Alan Marcus


Curriculum and Instruction (EDCI)


Alan Marcus is Professor in the Department of Curriculum & Instruction at the University of Connecticut and is a UConn Teaching Fellow. His scholarship and teaching focus on museum education, teaching with film, and global education, with an emphasis on the Holocaust and teaching difficult history. Alan collaborates with museum educators across the United States and internationally, is a Faculty Fellow for the Holocaust Institute for Teacher Education at the United States Holocaust Memorial Museum, and runs an education abroad program for pre-service teachers in Nottingham, England. Alan is the past president of the Connecticut Council for the Social Studies and was the lead editor, and a writer, for the new State of Connecticut Social Studies Standards. His current research includes evaluating the potential and limitations of virtual interactive Holocaust survivor testimony, participating as a part of the “Technology Meets Testimony” scholar network at Ludwig-Maximilians-Universität in Munich, and studying the use of Virtual Reality with Holocaust survivors at museums. Alan is a former high school social studies teacher and regularly collaborates with K-12 teachers on curriculum development and innovative pedagogy.

Academic Degrees:

Ph.D. Curriculum & Teacher Education, Stanford University
M.A.T Social Studies Education, Boston University
B.S. Political Science, Tufts University

Areas of Expertise:

History Education

Holocaust Education

Teaching with Film

Museum Education

Teacher Education

Social Studies Education

Selected Publications:

Combating antisemitism today: Holocaust education in the era of Twitter and Tik Tok (2023) The Conversation.

Holocaust education in transition from live to virtual survivor testimony: Pedagogical and ethical dilemmas. (2021). Holocaust Studies.

Mapping the pandemic: teaching critical map literacy with interactive COVID-19 maps. (2021). Social Studies Research & Practice. 16 (2).

Monuments expire, but offensive monuments can be powerful history lessons. (2020, September 4) The Conversation

The grey zone of Holocaust education: Teaching the Holocaust with film. (2020). In A. Patt & L. Hilton (Eds.), Understanding the teaching of the Holocaust. Madison: University of Wisconsin Press.

Teaching about genocide with film. (2020). In S. Totten (Ed.), Teaching About Genocide: Advice and Suggestions from Secondary Level Teachers and Professors. Lanham, MD: Rowman & Littlefield.

Promoting Intercultural Competence in Professional Spaces: Education Abroad Experiences in England for Social Studies Pre-Service Teachers. (2019). Global Education Review, 6 (4). 31-49.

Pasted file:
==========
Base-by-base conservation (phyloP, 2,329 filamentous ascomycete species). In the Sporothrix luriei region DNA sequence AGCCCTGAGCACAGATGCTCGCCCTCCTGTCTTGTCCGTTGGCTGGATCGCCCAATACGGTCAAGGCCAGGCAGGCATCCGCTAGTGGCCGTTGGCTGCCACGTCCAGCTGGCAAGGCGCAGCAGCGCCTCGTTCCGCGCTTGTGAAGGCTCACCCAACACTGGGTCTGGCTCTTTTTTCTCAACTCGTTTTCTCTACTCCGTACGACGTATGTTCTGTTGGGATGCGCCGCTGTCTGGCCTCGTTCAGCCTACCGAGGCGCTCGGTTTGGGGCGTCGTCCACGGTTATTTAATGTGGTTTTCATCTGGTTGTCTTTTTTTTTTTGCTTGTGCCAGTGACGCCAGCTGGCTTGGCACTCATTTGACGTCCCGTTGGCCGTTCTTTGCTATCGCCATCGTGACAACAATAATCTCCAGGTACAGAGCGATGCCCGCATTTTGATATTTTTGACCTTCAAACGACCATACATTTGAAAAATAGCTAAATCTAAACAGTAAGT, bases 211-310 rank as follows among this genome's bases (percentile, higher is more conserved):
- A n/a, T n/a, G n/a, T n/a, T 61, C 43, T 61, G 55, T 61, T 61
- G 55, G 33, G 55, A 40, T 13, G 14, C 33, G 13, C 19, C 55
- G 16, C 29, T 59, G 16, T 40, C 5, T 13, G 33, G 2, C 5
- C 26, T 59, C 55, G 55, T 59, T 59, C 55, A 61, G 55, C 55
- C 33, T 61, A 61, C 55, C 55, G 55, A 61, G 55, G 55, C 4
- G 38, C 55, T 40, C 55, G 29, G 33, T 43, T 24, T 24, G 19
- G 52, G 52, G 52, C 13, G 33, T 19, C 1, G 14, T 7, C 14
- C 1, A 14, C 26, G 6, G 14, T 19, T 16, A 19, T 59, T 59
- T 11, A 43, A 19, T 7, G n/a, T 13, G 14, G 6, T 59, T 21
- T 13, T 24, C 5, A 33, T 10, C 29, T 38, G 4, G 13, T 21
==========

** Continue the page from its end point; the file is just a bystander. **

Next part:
Why we need to rethink how we teach the Holocaust. (2018, May). The Conversation.

Teaching History with Film: Strategies for Secondary Social Studies. (2018). 2nd Edition. New York: Routledge.

Teaching The Holocaust Through Film. (2017). Social Education. 81 (3) 172-176.

Teaching history with Museums: Strategies for K-12 social studies. (2017). 2nd Edition. New York: Routledge.

Teaching Difficult History with Film. (2017). New York: Routledge.

Enhancing Intercultural Understanding for Pre-service Teachers through Developing and Sustaining Education Abroad Experiences. (2015). The Journal of International Social Studies. 5 (2) 22-37.

How secondary history teachers use and think about museums: Current practices and untapped promise for promoting historical understanding. (2012). Theory and Research in Social Education.

The inconvenient truth about teaching history with documentary film: Strategies for presenting multiple perspectives and teaching controversial issues. (2009). The Social Studies. 100 (6), 279-285.

“The reality of it all:” History students read the movies. (2006, Fall). Theory and Research in Social Education.

In the News:

How Officials say social media plays a role in the rise of antisemitism in Connecticut.

Virtual reality is educating new generations about the Holocaust. Radio interview on Morning Edition with Lori Mack. WNPR Radio

Anti-Semitism Rising: Bearing Witness Then and Now – Interview on Cutline TV Show (CPTV/NPR)  with Diane Orson

A monumental task: Turning an act of ‘disrespect’ into a learning moment. CBC

Holocaust Education Evolves as Numbers of Survivors Decline

Monuments and cancel culture. History podcast by Italian historians.

Teaching Map Literacy is Important Part of Having an Informed Public

New Website Developed by Neag School will Assist High School History Teachers

Seeing the Cracks in Controversial Statues – NPR interview

The Future of Holocaust Education: Virtual Survivor Testimony in 3D

In 2020, What are we grateful for? – NPR 

West VA BOE proposal draws mixed reviews over trimming social studies credits 

Lessons from history are our legacy for the future

Rethinking How to Teach the Holocaust, Radio Interview – “Top of the Mind” with Julie Rose

Museum Examines Onlookers’ Role in Holocaust

Innovative Exhibits Provide Insights Into Museum Curating, Weather’s Impact on WWII

Neag and History Professors Collaborate on “Teaching History with Museums” Book

Teaching the Meaning of 9/11

9/11 Tradegy Provides Teachable Moments

Teaching History with Museums

It’s All in the Historical Record – But Whose?

Film an important classroom tool says education professor


University of Connecticut Teaching Fellow.

AAUP-University of Connecticut Excellence Award for Innovation in Teaching. 2011

Stanford Teacher Education Program Award: Excellence in Teaching by a Graduate Student. June 2001

Stanford University School of Education Fellowship. 1999-2000


Contact Information
Phone860 486 0281
Mailing AddressUnit 3033
Office LocationGentry 424